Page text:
Freelance marketplaces get a bad rap. While content mills and bidding sites often (deservedly) get berated for their rock-bottom rates and low-quality clientele, there are freelancing sites that feature high-quality gigs and offer competitive rates.
These can be great springboards from which to launch your freelance business—all from the comfort of your home (or wherever you have a laptop and wifi).
When I was a beginner freelancer, I used marketplaces like Skyword and CloudPeeps to build my portfolio and earn a decent income as I grew my business. Now, I’m no longer reliant upon them, but it’s nice to know I can always revisit their job boards if I need to. Plus, my experience working for clients on those platforms helped shape me into the freelancer I am today.
If you want to learn how to become a freelancer online using freelance marketplaces, below, I’ll show you the steps you need to take.
Step 1: Identify How You Can Help Others
I almost labeled this section “identify your skills,” but I don’t think that’s the right mindset to have when you approach becoming a freelancer. Like any business owner, your focus should be on how you can help your customers. You may have skills, but those skills may not be marketable. Or even if they are, you might not be able to market yourself effectively if you’re not thinking about how those skills help ease someone else’s pain.
Here are some ideas to help you figure out which freelance services you might be able to sell:
- Think about your previous jobs. What sorts of tasks did you do on a daily basis? Which projects were you assigned to? What did your coworkers ask you for help on? The answers to these questions will point you to the skills you have that other people need.
- Ask friends, family, and coworkers. Sometimes we have a hard time figuring out what we’re good at. To get an outside perspective, reach out to your network and ask them what your strengths are. You might be surprised by what other people notice about you.
- Review old messages. Comb through your old LinkedIn messages, texts, and emails; you might uncover a pattern of similar questions that people have asked you, which will help indicate where your expertise lies.
- Research the latest in-demand skills. Even if you don’t currently have those skills, it might be worth it to learn them and start selling them as a freelancer.
Step 2: Create a Simple Business Plan
Once you know which freelance services you want to sell, it’s time to write a simple business plan. The operative word here is “simple.” Don’t get bogged down trying to create a 40-page business plan when one page will do the trick. The goal is to have some semblance of a map to get to where you want to go.
The basics of your simple freelance business plan:
- What is your business? Summarize what your business does in two to three sentences.
- Why does your freelance business exist? Describe the mission or purpose of your freelance business.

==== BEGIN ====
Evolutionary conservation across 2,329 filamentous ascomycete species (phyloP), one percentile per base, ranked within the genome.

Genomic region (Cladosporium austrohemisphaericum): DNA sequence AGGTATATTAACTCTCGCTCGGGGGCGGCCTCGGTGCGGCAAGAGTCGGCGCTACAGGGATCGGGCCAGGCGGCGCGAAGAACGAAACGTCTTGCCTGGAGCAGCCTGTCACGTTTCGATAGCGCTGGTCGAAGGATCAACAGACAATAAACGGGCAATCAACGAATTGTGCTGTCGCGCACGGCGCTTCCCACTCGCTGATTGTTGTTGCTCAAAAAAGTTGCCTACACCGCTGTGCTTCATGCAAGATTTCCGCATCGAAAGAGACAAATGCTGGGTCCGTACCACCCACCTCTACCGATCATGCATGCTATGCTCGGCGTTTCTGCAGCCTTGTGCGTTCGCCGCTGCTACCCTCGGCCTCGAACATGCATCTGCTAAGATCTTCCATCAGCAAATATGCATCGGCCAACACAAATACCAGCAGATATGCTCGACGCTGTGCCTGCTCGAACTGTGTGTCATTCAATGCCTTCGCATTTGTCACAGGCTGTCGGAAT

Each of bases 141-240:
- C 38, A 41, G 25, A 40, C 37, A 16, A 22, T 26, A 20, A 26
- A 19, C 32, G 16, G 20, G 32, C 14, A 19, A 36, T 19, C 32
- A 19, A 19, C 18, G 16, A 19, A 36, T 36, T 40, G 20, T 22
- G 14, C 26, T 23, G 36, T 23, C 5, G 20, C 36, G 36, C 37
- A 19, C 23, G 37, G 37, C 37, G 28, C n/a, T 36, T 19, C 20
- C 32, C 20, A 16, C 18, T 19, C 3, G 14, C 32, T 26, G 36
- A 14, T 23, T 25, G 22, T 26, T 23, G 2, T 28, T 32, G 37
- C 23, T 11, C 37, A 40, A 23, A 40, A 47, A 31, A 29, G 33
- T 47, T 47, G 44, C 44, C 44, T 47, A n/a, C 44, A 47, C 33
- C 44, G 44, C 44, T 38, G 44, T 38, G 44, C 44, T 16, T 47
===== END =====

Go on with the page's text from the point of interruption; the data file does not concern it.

- What does it sell? List the services you’ll offer.
- Who is your target audience? Describe what type of clients you’ll serve; be as specific as possible.
- How will you sell your services? Outline how you’ll find clients.
Armed with a business plan, you’ll be able to figure out the next steps and identify when a client is a good fit for you.
Step 3: Find the Right Freelance Marketplace for You
Now that you know where you’d like to go with your business, it’s time to explore your options when it comes to freelance marketplaces. When you’re just starting out, a freelance marketplace is helpful because it serves as a hub where you can create a portfolio, find jobs, submit proposals, and even invoice your clients.
Below, I’ll go over some popular freelance marketplaces that have shown themselves to be more specialized and high-quality, including two I’ve used myself.
Launched in 2014, this Boston-area startup boasts a community of more than 10,000 freelance writers and an impressive client list that includes LinkedIn, HubSpot, and Hitachi. Joining nDash as a writer is free, and it promises fast payment with no fees taken from your earnings. How much can you earn? It depends. nDash says that in its first year, two writers earned more than six figures.
nDash allows freelancers to set their own rates for assignments and puts them in direct contact with clients. There are three ways to win gigs on nDash: brands can contact you with a request; you can pitch ideas to brands; or you can apply for one of the assignments on the platform.
CloudPeeps connects brands with freelancers in many fields, from web design to writing to social media management. Some of the brands Peeps have worked for? Airbnb, Zappos, Lyft, and Indiegogo.
I joined CloudPeeps back in 2015 when the company had just launched, and within my first month, I landed two jobs. CloudPeeps has a job board that lists gigs from clients that typically pay a minimum of about $35/hour, though they can opt for a flat project fee as well. To date, I’ve earned well over $35,000 from this platform alone.
To become a freelancer on CloudPeeps, you must register for an account and then submit your profile for review. It should take around one week for it to be processed. Joining CloudPeeps is free, but to access the job board, you have to upgrade to the Standard plan at $9/month.
Freelancers on CloudPeeps can set their rates on their profiles, but to get an idea of what you might earn, the CP website does offer some ranges of typical rates offered by Peeps.
CloudPeeps sends weekly emails alerting freelancers of the latest job postings, but I recommend visiting the job board multiple times throughout the week to see the new listings before they are sent out.